?The?Journal?of?Clinical?Investigation http://www.jci.org Volume 120 Number 4 April 2010
Mast cell chymase limits the cardiac efficacy
of Ang I–converting enzyme inhibitor
therapy in rodents
Chih-Chang Wei,1,2 Naoki Hase,3 Yukiko Inoue,4 Eddie W. Bradley,1 Eiji Yahiro,5 Ming Li,5
Nawazish Naqvi,5 Pamela C. Powell,1,2 Ke Shi,1 Yoshimasa Takahashi,3 Keijiro Saku,6
Hidenori Urata,4 Louis J. Dell’Italia,1,2,7 and Ahsan Husain5
1Department of Medicine, University of Alabama at Birmingham. 2VA Medical Center, Birmingham, Alabama. 3Teijin Institute for Bio-medical Research,
Teijin Pharma Ltd., Tokyo, Japan. 4Department of Cardiovascular Diseases, Fukuoka University Chikushi Hospital, Fukuoka, Japan. 5Division of Cardiology,
Department of Medicine, Emory University, Atlanta, Georgia. 6Department of Cardiology, Fukuoka University School of Medicine, Fukuoka, Japan.
7Department of Physiology and Biophysics, University of Alabama at Birmingham.
Ang I–converting enzyme (ACE), a membrane-bound zinc metallo-
peptidase, converts the prohormone Ang I to Ang II and inactivates
bradykinin (1). Many large, prospective, randomized clinical trials
over the last 20 years have shown the usefulness of ACE inhibitors
in reducing overall mortality in patients with myocardial infarction
(MI) and various degrees of LV systolic dysfunction (2–4). Although
the mechanisms underlying these beneficial effects are not fully
understood, suppression of Ang II in the heart and an improved
hemodynamic state are thought to be important. The identifica-
tion of an ACE-independent mast cell (MC) pathway for Ang II gen-
eration in the human heart raised the possibility that chronic ACE
inhibitor therapy may not completely suppress Ang II (5–7), which
may in turn cause adverse LV remodeling by activating Ang II recep-
tor subtypes 1 (AT1 receptor) and 2 (AT2 receptor) (8, 9).
Chymase, an efficient Ang II–forming serine protease (6), is
mainly found in MCs. In the human heart, it is also found in the
cardiac interstitial space and in some cardiac ECs (10). Chymases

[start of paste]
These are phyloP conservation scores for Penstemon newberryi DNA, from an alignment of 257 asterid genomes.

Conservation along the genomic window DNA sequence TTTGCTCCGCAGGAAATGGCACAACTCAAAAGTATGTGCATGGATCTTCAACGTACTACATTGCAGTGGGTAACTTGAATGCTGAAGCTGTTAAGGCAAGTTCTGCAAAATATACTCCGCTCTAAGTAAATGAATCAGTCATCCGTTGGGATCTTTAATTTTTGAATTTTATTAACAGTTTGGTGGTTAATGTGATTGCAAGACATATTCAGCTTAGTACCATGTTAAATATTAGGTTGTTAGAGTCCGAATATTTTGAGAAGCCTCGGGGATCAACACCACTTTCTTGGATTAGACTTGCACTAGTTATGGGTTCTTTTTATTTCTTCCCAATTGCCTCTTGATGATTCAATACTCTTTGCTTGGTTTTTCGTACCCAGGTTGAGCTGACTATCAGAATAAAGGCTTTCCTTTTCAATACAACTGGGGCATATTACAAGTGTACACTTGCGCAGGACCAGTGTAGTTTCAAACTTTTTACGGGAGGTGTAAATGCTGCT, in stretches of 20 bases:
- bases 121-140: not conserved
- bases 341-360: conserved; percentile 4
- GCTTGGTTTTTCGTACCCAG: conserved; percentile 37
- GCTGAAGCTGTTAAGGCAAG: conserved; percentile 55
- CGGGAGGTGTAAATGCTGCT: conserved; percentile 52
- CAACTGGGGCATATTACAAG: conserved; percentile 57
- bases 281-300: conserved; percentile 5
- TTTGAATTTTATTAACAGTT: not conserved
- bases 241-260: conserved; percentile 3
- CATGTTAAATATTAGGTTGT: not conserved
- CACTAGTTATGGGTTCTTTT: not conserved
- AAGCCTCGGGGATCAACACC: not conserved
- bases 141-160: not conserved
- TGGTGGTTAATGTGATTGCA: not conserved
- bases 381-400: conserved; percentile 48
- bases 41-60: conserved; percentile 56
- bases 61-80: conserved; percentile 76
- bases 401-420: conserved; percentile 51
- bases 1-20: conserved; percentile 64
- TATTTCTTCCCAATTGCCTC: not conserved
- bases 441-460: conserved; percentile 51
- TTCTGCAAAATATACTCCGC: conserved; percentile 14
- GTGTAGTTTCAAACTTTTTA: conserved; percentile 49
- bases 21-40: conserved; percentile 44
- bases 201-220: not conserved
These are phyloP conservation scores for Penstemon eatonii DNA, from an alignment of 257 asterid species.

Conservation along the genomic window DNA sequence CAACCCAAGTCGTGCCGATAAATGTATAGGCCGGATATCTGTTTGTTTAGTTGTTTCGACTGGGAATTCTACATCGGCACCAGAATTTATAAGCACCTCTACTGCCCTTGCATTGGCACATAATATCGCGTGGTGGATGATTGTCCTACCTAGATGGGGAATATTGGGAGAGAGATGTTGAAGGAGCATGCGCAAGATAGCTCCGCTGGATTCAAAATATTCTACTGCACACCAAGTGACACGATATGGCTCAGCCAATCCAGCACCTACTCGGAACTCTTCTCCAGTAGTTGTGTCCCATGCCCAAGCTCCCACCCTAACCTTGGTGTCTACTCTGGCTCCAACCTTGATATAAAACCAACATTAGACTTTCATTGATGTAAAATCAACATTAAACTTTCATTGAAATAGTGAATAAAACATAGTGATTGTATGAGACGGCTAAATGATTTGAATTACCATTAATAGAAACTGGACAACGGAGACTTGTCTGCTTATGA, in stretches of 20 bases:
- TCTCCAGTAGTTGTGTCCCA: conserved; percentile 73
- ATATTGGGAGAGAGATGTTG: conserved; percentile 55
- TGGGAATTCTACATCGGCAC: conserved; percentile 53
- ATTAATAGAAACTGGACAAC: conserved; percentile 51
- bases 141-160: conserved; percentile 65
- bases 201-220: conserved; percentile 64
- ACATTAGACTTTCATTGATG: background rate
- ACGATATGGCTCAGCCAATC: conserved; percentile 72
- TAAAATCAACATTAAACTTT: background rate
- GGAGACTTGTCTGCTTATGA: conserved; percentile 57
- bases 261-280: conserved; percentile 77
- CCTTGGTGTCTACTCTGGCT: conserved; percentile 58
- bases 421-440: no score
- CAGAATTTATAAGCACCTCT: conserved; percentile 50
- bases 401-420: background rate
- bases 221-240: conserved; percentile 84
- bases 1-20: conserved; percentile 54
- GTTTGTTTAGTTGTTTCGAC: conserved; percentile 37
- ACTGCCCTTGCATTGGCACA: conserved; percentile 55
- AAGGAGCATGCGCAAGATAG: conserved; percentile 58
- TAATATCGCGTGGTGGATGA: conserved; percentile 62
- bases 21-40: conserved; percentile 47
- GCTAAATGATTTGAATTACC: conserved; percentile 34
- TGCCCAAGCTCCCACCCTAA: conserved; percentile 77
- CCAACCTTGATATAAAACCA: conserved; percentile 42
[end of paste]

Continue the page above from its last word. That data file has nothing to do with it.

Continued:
have also been reported in cultured neonatal rat ventricular car-
diomyocytes (11) and rat VSMCs (12). EM-immunohistochemical
studies using human heart tissue indicate that the positively
charged chymase molecule is associated with the matrix within the
cardiac interstitial fluid (ISF) space (10). This localization suggests
a role for chymase in interstitial Ang II formation, as does the find-
ing that, in anesthetized dogs, Ang II levels in the cardiac ISF are
not suppressed by acute ACE inhibitor administration (13). These
studies also indicate the presence of a functional chymase-depen-
dent Ang II–forming pathway in the heart. However, studies with
conscious baboons questioned this notion. For example, using
direct coronary artery infusions of [Pro11,DAla12]Ang I, a substrate
that is converted to Ang II by chymase but not ACE, Hoit et al. (14)
were unable to demonstrate a change in cardiac function, despite
the fact that the non-ACE–dependent Ang II–forming activity is
higher than ACE-dependent Ang II–forming activity in baboon
heart homogenates. Because chymase is activated and stored in
secretory granules, the possibility exists that chymase activity in
tissue homogenates does not reflect extracellular chymase activ-
ity in the hearts of conscious animals, which could be minimal.
Its interstitial localization in histological tissue sections may be
exaggerated because nonfailing human hearts used to study its
localization were obtained from victims of accidents, who were
subjected to a number of drugs that could lead to chymase release,
including anesthetics. Moreover, protease inhibitors present in ISF
obtained from skin blisters have been shown to inhibit chymase
activity (15). If these inhibitors occur in the cardiac interstitium,
they could ensure that chymase remains constitutively inactivated.